- etc

I think this is similar in other countries!? So in Germany it is wrong to tag the road with bicycle=no! Bicycle=no is only tagged at 120px-Zeichen_254.svg.png

To tag something at the road would be nice for routers, but bicycle=no is wrong by my mind.

I think it is better, to separate the highway tag from integrated access tags. If we use "designated" for a hard restricted way like No.2, and "yes" for a way where cycling is allowed (No.1) we can connect the sign with access tags and the law together and reverse.

I know that in France there are a quadratic blue sign is similar to your example from No. 1

Offline

#20 2013-08-05 15:33:05

PeeWee32
Member
From: Leusden, NL
Registered: 2010-11-28
Posts: 1,026
Website

Re: Classification of Cycle Paths

MasiMaster wrote:

Yes, that is a problem in Germany. In past all cycleways had the blue circle sign. Now we have also ways without the sign. But we don't have any other sign, only the painted bicycle symbol or a colored part on a footway.

But still.... what is the practical difference between the two? different acces tags?  If not... then why map them differntely? Only because one has a blue sign and the other does not?  I do not think that this is a good idea. OSM is international so I think it is a good idea to stay away form country specific tagging unless there is a very good reason to do so.

MasiMaster wrote:

In Germany there are some options, that you can cycle on the road even if there is a sign like at your No. 2:
- You can choose to cross a junction on road or cycleway.
- If the cycleway is impassible.
- If you have a bicycle which is more wide then normal.
- etc

I think this is similar in other countries!? So in Germany it is wrong to tag the road with bicycle=no! Bicycle=no is only tagged at http://wiki.openstreetmap.org/w/images/ … 54.svg.png

To tag something at the road would be nice for routers, but bicycle=no is wrong by my mind.

I disaggree completely. Why are only roads with this sign tagged as bicycle=no when in practice there are also other roads that are forbidden for cyclist. In NL we have more or less the same situation. Not all roads that are forbidden for cyclists have this sign (wide velomobiles e.g. are allowed on the road unless there is this bicycle-forbidden sign) but that does not mean we do not tag others roads with bicyle=no. How should a router/renderer tell the difference if we don't tag this info in OSM. I know... you could say that a road is forbidden for cyclist if there is a cycleway with bicycle=designated next to it ..but ...how far away from the road is this then? We can not have all routers/renderers guess how far from each others the road and cycleway have to be so to keep things simple (and universal)  we just add a bicyle=no to all roads where  a bicycle is forbidden. I hope most Germans will do the same.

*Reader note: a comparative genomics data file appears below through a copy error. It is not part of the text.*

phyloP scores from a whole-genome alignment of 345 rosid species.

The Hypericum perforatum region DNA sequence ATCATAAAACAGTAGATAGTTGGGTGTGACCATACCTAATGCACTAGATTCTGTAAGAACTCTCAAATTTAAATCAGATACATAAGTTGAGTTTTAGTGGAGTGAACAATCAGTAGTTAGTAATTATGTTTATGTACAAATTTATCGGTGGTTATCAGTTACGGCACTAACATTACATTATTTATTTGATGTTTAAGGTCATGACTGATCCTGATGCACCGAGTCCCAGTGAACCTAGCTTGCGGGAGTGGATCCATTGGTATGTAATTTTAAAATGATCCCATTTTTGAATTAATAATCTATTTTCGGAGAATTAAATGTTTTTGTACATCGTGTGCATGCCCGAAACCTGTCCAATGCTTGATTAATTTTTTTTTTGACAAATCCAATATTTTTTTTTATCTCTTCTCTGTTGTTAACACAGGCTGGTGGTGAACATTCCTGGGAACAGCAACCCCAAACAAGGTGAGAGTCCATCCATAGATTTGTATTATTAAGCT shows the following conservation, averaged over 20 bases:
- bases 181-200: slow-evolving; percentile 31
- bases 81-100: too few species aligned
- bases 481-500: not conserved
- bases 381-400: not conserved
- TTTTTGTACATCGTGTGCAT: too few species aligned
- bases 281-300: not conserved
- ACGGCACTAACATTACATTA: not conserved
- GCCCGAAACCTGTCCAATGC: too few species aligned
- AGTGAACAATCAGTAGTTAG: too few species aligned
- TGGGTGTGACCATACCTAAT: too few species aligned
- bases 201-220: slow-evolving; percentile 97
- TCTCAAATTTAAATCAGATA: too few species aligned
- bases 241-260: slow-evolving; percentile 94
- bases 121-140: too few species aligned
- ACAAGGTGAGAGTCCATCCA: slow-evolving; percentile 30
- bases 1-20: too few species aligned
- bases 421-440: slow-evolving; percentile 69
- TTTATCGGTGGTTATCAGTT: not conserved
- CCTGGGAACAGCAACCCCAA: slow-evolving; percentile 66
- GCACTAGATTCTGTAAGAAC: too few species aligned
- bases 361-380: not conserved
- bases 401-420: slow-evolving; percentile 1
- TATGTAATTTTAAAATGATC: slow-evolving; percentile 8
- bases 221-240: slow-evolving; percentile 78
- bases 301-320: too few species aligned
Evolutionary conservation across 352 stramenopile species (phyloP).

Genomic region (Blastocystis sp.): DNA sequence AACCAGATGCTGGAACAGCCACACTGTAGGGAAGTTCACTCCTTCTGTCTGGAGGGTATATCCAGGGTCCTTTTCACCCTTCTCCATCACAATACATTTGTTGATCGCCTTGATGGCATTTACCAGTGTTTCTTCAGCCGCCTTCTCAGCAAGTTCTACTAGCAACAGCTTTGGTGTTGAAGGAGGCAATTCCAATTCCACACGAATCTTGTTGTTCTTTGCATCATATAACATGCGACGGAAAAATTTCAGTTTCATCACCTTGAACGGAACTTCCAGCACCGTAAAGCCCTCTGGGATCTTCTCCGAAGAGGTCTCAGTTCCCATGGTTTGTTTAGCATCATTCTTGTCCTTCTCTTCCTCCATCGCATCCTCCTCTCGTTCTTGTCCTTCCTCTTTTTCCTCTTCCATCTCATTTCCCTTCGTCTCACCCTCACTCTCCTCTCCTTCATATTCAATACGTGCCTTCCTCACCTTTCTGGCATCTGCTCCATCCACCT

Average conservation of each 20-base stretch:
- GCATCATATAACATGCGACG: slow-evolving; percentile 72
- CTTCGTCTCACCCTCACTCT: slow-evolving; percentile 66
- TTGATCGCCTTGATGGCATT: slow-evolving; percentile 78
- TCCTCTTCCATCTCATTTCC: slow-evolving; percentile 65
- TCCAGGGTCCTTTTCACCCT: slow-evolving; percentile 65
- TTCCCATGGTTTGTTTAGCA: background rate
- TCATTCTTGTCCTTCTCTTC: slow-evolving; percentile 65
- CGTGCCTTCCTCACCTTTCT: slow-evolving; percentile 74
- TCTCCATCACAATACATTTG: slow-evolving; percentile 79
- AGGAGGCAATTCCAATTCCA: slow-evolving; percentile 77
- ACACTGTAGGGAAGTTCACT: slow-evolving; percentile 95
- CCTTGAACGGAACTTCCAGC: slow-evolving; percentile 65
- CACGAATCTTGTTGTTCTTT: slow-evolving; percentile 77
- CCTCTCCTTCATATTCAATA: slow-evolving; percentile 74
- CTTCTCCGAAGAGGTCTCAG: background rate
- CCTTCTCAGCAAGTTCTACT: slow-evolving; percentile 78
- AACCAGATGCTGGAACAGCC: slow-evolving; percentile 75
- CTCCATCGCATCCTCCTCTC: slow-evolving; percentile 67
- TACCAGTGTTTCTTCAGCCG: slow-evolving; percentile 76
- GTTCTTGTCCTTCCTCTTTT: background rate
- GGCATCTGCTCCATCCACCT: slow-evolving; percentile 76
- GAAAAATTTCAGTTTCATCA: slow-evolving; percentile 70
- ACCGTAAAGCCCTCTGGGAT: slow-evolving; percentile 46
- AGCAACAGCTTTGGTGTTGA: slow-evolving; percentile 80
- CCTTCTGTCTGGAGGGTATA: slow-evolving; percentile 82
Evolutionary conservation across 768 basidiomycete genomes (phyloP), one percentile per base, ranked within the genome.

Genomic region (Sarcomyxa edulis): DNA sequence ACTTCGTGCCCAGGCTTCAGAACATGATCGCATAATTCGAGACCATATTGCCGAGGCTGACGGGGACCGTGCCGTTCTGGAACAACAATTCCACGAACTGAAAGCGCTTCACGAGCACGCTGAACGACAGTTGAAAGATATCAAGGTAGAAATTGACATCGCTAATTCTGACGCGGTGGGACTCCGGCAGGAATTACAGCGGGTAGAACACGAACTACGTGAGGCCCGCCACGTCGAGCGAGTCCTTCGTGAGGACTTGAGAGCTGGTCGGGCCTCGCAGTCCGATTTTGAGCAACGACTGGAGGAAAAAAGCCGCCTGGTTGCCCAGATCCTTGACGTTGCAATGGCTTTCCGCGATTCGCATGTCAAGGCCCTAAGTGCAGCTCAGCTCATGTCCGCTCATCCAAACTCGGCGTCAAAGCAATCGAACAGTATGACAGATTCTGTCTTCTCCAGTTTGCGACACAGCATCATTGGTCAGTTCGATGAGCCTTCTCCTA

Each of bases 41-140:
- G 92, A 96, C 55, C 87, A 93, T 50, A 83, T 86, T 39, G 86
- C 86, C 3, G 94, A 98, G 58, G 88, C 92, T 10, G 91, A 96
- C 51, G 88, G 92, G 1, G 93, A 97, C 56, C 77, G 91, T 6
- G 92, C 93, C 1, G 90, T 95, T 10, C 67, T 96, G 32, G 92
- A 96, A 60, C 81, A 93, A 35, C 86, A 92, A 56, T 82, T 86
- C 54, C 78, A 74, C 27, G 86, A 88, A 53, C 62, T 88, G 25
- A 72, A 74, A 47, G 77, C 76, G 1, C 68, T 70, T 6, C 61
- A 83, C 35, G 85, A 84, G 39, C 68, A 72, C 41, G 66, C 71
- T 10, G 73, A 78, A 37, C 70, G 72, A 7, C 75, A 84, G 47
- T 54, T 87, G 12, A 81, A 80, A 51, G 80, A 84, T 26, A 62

NB for special wide  bicycles (like velomobiles) a new tag could be used... something like= "Velomobile=yes/no".

Offline

#21 2013-08-05 17:24:03

EvanE
Member
Registered: 2009-11-30
Posts: 5,716

Re: Classification of Cycle Paths

PeeWee32 wrote:
MasiMaster wrote:

Yes, that is a problem in Germany. In past all cycleways had the blue circle sign. Now we have also ways without the sign. But we don't have any other sign, only the painted bicycle symbol or a colored part on a footway.

But still.... what is the practical difference between the two? different acces tags?  If not... then why map them differntely? Only because one has a blue sign and the other does not?  I do not think that this is a good idea. OSM is international so I think it is a good idea to stay away form country specific tagging unless there is a very good reason to do so.

  -  bicycle=yes             =>  a cyclist is allowed to use this way
                                         e.g. a shared use way
  -  bicycle=designated  =>  the way is marked with a traffic sign.
                                         a cyclist is legally obligated to use this way
                                         others are not allowed to use this way
                                         (if not signd explicitly otherwise)

I think this difference exists in many countries, if they have cycleways at all.
The tagging is international, but legal implication might slightly vary by country.


PeeWee32 wrote:
MasiMaster wrote:

I think this is similar in other countries!? So in Germany it is wrong to tag the road with bicycle=no! Bicycle=no is only tagged at http://wiki.openstreetmap.org/w/images/ … 54.svg.png

To tag something at the road would be nice for routers, but bicycle=no is wrong by my mind.

I disaggree completely. Why are only roads with this sign tagged as bicycle=no when in practice there are also other roads that are forbidden for cyclist. ... How should a router/renderer tell the difference if we don't tag this info in OSM. I know... you could say that a road is forbidden for cyclist if there is a cycleway with bicycle=designated next to it ..but ...how far away from the road is this then? We can not have all routers/renderers guess how far from each others the road and cycleway have to be so to keep things simple (and universal)  we just add a bicyle=no to all roads where  a bicycle is forbidden. I hope most Germans will do the same.

bicycle=no, expresses never to use this road with a bicyle.
To tagg bicycle=no on every road with an adjactend cycleway would be wrong. There are occasions where you must / are allowed use the road instead the cycleway:
  -  the cycleway is impassable (snow, debris, obstacles, construction, ...)
  -  the cycleway does not lead to your destination
     (e.g. a crossing is not reachable from the cycleway)
  -  a group of cyclist is allowed to use the road instead of the cycleway
     (this might depend on loacl legislation)
  -  ...

If you tagg a road with bicycle=no you are (under any circumstances) not allowed to use this road with a bicycle. But this is perfectly wrong if the road ist not marked with a traffic sign stating "never use a bicycle".